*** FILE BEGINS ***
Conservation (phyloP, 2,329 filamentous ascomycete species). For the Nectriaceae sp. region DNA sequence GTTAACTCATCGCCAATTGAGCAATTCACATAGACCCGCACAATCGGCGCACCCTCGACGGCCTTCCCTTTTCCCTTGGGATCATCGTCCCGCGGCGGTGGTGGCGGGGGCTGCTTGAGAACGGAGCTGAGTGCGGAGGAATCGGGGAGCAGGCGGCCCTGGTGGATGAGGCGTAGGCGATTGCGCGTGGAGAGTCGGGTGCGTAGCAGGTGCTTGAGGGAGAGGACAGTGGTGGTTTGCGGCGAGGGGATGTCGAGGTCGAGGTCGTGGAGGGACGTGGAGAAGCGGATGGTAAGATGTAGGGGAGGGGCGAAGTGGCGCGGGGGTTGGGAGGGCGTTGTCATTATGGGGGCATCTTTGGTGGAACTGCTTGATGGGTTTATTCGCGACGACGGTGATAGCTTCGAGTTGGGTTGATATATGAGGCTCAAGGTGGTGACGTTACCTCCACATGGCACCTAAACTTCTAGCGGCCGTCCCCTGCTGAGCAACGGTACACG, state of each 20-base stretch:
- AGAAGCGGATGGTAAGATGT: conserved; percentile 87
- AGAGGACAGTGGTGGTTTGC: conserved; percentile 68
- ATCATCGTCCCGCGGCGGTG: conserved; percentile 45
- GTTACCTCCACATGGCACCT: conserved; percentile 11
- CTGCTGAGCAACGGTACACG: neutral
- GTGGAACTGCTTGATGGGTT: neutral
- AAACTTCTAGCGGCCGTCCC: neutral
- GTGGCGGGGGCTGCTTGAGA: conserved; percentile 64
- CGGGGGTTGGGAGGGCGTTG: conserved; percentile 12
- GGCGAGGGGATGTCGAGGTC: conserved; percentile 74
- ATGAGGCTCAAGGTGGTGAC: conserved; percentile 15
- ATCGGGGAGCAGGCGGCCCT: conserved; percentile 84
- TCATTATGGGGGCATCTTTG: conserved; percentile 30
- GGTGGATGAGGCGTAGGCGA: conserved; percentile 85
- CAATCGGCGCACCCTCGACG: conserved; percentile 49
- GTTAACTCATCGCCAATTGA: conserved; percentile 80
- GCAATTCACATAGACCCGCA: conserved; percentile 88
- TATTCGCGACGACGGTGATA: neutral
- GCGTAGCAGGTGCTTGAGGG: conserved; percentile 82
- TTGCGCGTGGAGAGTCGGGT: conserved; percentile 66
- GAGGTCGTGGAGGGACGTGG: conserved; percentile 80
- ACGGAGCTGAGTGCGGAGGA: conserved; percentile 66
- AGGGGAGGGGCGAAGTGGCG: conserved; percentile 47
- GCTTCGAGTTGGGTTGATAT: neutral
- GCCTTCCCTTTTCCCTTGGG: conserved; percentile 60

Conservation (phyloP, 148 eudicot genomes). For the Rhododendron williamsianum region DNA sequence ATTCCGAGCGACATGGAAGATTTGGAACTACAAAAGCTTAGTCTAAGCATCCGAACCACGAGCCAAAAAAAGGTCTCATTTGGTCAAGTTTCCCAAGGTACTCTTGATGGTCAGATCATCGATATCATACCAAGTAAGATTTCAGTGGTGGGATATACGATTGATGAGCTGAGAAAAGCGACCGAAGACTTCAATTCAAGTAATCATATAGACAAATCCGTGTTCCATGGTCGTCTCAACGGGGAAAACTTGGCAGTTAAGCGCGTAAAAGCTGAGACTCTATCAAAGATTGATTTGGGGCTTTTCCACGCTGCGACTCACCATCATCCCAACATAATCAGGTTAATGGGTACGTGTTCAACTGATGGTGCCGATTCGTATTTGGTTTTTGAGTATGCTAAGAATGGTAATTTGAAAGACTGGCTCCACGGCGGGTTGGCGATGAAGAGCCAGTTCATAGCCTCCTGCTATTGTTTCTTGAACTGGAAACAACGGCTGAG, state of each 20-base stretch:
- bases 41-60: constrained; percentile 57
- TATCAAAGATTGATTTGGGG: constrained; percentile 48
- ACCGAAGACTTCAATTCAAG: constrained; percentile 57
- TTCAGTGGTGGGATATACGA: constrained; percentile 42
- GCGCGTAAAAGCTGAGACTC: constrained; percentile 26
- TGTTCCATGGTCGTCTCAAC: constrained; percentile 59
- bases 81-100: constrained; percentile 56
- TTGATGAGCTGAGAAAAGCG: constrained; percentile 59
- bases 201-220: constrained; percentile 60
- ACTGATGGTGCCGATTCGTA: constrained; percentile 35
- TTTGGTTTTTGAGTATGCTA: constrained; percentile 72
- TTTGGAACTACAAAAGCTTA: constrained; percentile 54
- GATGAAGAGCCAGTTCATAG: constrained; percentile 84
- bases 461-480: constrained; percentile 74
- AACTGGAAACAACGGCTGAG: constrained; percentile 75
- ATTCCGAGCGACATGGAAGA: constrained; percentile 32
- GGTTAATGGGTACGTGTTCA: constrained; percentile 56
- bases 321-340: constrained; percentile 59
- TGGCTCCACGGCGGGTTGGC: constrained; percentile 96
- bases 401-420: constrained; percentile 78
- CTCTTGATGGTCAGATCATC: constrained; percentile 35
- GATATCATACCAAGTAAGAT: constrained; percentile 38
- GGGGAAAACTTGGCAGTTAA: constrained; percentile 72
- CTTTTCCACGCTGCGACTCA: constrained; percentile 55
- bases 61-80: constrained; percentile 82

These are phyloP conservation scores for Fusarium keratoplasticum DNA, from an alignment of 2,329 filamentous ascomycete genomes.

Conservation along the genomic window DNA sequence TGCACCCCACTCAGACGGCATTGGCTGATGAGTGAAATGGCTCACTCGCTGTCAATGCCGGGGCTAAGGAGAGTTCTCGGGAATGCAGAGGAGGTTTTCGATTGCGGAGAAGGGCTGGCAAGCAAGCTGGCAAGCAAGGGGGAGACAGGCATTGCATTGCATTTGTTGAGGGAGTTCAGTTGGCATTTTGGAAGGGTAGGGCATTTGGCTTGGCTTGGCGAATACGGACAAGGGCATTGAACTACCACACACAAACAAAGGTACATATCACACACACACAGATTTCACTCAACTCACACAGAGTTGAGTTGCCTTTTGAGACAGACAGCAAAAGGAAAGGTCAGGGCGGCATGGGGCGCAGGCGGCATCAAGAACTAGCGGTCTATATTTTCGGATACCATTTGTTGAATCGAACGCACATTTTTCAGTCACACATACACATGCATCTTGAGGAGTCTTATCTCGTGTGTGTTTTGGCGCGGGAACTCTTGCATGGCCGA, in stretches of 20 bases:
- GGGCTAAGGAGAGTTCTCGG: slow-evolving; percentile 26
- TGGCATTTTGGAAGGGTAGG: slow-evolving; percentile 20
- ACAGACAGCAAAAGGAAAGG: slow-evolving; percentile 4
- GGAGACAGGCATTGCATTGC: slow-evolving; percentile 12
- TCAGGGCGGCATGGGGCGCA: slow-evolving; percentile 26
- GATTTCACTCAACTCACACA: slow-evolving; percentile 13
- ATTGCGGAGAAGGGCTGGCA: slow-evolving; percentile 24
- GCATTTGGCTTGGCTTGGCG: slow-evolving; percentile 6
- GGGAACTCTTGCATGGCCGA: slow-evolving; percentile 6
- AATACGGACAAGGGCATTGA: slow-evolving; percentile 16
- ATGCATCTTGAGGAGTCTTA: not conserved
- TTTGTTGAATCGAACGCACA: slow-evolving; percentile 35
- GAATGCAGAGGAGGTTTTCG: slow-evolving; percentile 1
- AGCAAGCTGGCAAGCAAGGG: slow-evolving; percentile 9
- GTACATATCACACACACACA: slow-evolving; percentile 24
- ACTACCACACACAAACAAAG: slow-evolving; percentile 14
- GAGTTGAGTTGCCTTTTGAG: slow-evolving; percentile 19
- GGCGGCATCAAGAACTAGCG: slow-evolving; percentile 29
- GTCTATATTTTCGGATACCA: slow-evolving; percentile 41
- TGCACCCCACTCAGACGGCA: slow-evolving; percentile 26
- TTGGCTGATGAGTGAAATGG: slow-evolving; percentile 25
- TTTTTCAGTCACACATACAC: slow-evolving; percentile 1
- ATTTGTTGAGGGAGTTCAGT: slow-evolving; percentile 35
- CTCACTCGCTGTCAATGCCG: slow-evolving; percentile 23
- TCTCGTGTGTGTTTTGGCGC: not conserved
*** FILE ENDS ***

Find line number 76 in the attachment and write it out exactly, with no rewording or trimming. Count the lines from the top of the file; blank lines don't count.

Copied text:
- TTTTTCAGTCACACATACAC: slow-evolving; percentile 1